What Does McDonald’s Mean? Reflections After a Trip to So. America

by Santiago Ramos at Wisdom of Crowds: Something happens to a country when it gets its first McDonald’s. There was once something called the Golden Arches Theory of Conflict Prevention. The journalist Thomas Friedman defined it in 1996: “No two countries that both have a McDonald’s have ever fought a war against each other.” The theory has been disproven many times over. No one takes it seriously anymore; it failed to predict anything. But a kernel of truth remains. The first McDonald’s is the sign of a new era.

I was a kid in 1996, when the first McDonald’s opened in Asuncion, the capital of Paraguay. It was an anticipated event covered by the newspapers, fodder for family conversations. The prices were accessible only for the upper middle class. But everyone wanted a taste of America. A friend of mine, one of seven children, told me about his mother’s plan to take one child to McDonald’s every month, starting with the oldest. This was the only way his family could afford to give everyone a chance to experience McDonald’s.

A year after that, I moved to the United States with my parents. I have lived here ever since, returning to my birthplace every few years. The biggest changes I noticed on my last trip to Paraguay, in 2019, when the proliferation of big screen advertisements and billboards throughout the city, along with mostly-empty high rises where foreign millionaires parked their money, looked to me like a subtropical Times Square that stretched for miles longer than the real one. Visiting Asuncion this June, I noticed fewer new things. Instead, there were more of the things that I saw in 2019. More high rises, more people living in apartments, more advertisements. And McDonald’s franchises everywhere, within and beyond the capital city.

What these new structures replaced were stately colonial homes, decaying office buildings, or empty lots. The center of Asuncion, with its crumbling nineteenth century Beaux Arts houses, run down would-be European plazas, and historic colonial-era churches, remains as a reminder not so much of any other era as the time right before McDonald’s came to town.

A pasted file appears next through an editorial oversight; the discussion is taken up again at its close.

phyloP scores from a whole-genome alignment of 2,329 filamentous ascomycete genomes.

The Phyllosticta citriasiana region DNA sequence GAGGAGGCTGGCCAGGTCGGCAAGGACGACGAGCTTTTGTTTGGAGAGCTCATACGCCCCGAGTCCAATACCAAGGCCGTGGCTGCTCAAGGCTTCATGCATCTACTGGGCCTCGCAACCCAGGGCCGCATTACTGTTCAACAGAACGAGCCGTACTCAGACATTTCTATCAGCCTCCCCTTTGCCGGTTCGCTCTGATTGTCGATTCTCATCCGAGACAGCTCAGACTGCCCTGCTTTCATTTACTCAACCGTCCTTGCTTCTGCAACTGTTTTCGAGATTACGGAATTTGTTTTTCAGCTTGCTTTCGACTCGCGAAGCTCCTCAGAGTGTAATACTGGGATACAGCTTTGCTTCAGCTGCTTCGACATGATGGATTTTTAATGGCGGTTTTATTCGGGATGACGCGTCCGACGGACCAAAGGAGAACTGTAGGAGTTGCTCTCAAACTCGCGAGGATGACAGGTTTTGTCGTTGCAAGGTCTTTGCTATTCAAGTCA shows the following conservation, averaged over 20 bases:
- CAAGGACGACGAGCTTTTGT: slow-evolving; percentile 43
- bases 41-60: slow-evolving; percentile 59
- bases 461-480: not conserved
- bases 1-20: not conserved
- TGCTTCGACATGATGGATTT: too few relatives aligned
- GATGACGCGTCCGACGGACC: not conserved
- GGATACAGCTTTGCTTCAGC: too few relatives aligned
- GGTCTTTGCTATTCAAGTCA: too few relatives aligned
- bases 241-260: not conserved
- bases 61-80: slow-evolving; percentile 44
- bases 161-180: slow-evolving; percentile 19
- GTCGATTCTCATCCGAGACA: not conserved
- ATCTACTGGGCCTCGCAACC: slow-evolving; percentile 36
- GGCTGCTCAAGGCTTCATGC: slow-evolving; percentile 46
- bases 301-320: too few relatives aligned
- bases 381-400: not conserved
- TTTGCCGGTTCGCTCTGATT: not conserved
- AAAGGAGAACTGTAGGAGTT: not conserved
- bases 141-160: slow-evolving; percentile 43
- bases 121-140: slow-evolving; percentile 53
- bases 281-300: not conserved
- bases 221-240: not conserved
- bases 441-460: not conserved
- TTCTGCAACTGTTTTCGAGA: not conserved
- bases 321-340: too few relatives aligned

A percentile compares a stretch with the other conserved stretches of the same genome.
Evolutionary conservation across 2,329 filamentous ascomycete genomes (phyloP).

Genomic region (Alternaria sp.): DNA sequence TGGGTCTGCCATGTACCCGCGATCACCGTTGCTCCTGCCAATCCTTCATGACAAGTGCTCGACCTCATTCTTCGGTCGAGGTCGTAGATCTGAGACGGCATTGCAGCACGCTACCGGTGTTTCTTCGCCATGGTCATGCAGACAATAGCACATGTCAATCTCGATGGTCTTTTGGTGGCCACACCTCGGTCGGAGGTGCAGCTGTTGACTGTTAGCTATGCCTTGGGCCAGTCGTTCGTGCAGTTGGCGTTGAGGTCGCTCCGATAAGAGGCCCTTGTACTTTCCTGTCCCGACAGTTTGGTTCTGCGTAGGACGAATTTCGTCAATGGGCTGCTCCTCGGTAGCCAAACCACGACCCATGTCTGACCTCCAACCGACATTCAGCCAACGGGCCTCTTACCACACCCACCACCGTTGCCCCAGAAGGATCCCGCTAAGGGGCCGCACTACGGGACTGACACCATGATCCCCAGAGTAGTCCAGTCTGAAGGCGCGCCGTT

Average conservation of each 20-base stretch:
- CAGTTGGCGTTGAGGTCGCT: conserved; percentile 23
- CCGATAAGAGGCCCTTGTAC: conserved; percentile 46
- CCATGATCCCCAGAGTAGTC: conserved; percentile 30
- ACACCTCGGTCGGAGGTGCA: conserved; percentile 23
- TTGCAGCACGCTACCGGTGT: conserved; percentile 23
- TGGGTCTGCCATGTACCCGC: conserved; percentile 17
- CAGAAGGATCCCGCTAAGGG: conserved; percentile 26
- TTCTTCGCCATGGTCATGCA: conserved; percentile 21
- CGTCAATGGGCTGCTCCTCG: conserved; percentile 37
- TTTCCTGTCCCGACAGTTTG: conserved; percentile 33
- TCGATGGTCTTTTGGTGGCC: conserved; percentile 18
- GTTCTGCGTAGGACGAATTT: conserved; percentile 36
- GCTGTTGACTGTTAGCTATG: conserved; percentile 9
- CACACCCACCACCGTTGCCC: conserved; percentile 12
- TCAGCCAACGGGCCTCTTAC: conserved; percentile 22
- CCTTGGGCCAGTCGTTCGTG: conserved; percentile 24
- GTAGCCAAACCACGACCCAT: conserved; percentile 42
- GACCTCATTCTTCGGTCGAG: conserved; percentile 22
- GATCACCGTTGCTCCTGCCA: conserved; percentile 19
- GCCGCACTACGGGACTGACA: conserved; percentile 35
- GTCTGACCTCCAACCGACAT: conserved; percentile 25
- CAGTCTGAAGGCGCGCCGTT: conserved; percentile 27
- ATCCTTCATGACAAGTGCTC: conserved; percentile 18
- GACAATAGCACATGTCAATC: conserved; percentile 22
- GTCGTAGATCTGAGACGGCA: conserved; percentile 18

The changes I noticed in 2019 have continued their development, ushering in a new way of life (or system, or spirit) that is slowly maturing and congealing. Today, the upper classes are no longer interested in McDonald’s. “Now everyone is into being fit,” my cousin told me last month, when I was in Paraguay visiting family. She used the English word, “fit”, pronouncing it like feet. You can hear a lot of English in the posh districts of Asuncion: too much, home office, bro, love. Entrepreneurs trained in American universities have succeeded in reproducing many of the attractions of American city life. In the nicer neighborhoods, you can find microbreweries and craft burger joints. Young adults work in coffee shops where the tables are strategically placed near electrical outlets. A Third World nation’s “development” can mean many things, and one of them is the replication of North American creature comforts.

Official statistics report that a quarter of all Paraguayans live below the poverty line, and that the Gini coefficient is still high

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